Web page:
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Prevalence, Complications, and Hospital Charges Associated With Use of Bone-Morphogenetic Proteins in Spinal Fusion Procedures
Kevin S. Cahill, MD, PhD, MPH; John H. Chi, MD, MPH; Arthur Day, MD; Elizabeth B. Claus, MD, PhD
No national data exist to examine use of bone-morphogenetic proteins (BMPs) in spinal fusion surgery.
To determine the patterns of use and rates of complications and financial charges associated with BMP use in spinal fusion nationally.
Design, Setting, and Patients:
Retrospective cohort study of 328 468 patients undergoing spinal fusion procedures from 2002-2006 identified from the Nationwide Inpatient Sample database, a 20% sample of US community hospitals.
Main Outcome Measures:
The rates of use of BMP among patients undergoing spinal fusion procedures are examined along with complications, length of stay, and hospital charges associated with use of this fusion adjunct.
The nationwide usage of BMP has increased from 0.69% of all fusions in 2002 to 24.89% of all fusions in 2006. Use of BMP varied by patient sex, race, and primary payer with increased use seen in women (56.26% with BMP vs 53.35% without BMP; odds ratio [OR], 1.12; 95% confidence interval, [CI], 1.09-1.16) and Medicare patients (29.62% with BMP vs 27.16% without BMP; OR, 1.43; 95% CI, 1.31-1.56) and decreased use in nonwhite patients (8.69% with BMP vs 10.23% without BMP; OR, 0.80; 95% CI, 0.75-0.85). When comparing immediate postoperative, in-hospital rates of complications for the year 2006 among patients undergoing spinal fusion by BMP use status, no differences were seen for lumbar, thoracic, or posterior cervical procedures. On univariate analysis and after multivariable adjustment, the use of BMP in anterior cervical fusion procedures was associated with a higher rate of complication occurrence (7.09% with BMP vs 4.68% without BMP; adjusted OR, 1.43; 95% CI, 1.12-1.70) with the primary increases seen in wound-related complications (1.22% with BMP vs 0.65% without BMP; adjusted OR, 1.67; 95% CI, 1.10- 2.53) and dysphagia or hoarseness (4.35% with BMP vs 2.45% without BMP; adjusted OR, 1.63; 95% CI, 1.30-2.05). Bone-morphogenetic protein use was associated with greater inpatient hospital charges across all categories of fusion. Increases between 11% and 41% of total hospital charges were reported, with the greatest percentage increase seen for anterior cervical fusion.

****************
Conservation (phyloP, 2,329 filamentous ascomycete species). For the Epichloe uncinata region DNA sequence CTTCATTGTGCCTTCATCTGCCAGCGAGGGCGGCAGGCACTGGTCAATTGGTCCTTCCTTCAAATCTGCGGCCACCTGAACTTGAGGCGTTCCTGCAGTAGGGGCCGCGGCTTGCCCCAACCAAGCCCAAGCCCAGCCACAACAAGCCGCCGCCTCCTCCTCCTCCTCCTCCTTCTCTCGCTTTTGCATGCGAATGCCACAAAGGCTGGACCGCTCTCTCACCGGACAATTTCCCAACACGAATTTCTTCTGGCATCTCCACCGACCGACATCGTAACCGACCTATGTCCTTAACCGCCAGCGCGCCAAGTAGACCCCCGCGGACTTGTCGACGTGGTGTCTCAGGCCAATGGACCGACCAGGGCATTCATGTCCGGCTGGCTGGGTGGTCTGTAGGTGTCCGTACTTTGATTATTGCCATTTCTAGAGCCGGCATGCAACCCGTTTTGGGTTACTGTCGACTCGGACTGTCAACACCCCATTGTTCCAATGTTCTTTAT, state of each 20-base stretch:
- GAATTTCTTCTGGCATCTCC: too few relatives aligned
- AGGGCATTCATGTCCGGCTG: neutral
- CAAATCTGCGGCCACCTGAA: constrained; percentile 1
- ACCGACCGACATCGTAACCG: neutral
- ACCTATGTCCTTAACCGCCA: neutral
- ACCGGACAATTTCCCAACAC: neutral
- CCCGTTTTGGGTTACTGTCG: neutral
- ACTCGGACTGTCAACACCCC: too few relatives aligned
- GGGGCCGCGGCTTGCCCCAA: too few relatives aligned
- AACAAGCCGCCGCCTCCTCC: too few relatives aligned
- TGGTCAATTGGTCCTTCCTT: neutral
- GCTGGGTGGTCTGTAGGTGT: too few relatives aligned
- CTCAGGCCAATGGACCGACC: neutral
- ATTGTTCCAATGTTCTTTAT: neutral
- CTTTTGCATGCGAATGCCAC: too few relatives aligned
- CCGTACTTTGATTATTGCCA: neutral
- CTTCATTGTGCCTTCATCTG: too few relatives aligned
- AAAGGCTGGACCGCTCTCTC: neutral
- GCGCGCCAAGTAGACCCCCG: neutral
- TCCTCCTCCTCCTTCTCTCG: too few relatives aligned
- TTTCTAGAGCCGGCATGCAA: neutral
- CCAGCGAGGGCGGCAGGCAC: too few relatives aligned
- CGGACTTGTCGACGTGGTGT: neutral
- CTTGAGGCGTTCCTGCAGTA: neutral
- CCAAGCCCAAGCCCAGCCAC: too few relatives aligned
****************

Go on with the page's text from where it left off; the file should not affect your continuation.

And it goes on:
Bone-morphogenetic protein was used in approximately 25% of all spinal fusions nationally in 2006, with use associated with more frequent complications for anterior cervical fusions and with greater hospital charges for all categories of fusions.
Undergoing a spine arthrodesis can be problematic, even when the most experienced spine surgeons perform them. Twenty years ago, the introduction of segmental spine fixation greatly reduced pseudarthrosis rates. However, despite the wide incorporation of segmental fixation, pseudarthrosis is still reported to be high within the cervical and thoracolumbar spine.1-7 In addition, the procurement of bone graft is associated with high donor site morbidities and chronic pain.8,9
Over the past decade, spine biologics have played an important role in decreasing the risk of pseudarthrosis and eliminating autograft morbidity. In 1965, the family of growth factors known as bone morphogenetic proteins (BMPs) were discovered by Urist.10 Currently, recombinant human BMP-2 (Infuse, Medtronic, Memphis, Tennessee) and BMP-7 (OP-1; Stryker, Kalamazoo, Michigan) have been approved by the Food and Drug Administration (FDA) for use within the spine. In 2002, Infuse was approved for use within adult anterior lumbar interbody fusions and in 2003, OP-1 received a humanitarian use device approval for revision intertransverse lumbar fusions.11,12 Since FDA approval, both Infuse and OP-1 have been used off label in spine fusions.